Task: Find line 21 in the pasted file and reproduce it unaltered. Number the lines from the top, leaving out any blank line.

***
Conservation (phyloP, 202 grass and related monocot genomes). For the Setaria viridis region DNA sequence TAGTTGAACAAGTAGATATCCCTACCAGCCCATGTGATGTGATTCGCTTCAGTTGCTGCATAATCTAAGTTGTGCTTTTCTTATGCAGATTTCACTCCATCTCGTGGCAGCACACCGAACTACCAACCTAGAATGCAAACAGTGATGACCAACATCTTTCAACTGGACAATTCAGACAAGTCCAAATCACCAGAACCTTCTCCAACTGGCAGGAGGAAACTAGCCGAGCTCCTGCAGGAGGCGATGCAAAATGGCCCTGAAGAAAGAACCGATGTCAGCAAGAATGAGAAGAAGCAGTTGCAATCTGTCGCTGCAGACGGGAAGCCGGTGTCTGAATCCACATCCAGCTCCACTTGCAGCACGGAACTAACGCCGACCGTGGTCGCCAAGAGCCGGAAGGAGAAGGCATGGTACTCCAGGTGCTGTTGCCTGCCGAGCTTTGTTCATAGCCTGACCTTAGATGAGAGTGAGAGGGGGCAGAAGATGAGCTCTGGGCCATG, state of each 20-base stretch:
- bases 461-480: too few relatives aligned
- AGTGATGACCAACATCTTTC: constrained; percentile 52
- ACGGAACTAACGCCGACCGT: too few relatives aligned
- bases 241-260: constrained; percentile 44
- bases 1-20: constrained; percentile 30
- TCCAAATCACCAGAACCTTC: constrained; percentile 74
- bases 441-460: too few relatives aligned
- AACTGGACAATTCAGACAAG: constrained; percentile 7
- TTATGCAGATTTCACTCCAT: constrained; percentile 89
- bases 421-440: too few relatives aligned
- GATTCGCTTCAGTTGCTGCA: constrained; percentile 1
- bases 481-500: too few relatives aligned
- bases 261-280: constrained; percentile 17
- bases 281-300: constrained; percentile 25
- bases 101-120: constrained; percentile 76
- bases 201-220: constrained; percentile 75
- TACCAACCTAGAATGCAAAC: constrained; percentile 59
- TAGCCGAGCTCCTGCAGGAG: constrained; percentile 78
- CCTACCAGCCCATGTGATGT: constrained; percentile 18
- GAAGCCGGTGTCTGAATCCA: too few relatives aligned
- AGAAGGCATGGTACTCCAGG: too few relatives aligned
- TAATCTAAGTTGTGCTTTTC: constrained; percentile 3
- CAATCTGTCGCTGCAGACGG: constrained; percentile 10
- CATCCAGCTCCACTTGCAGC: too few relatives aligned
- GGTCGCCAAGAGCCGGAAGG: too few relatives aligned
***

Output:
- GAAGCCGGTGTCTGAATCCA: too few relatives aligned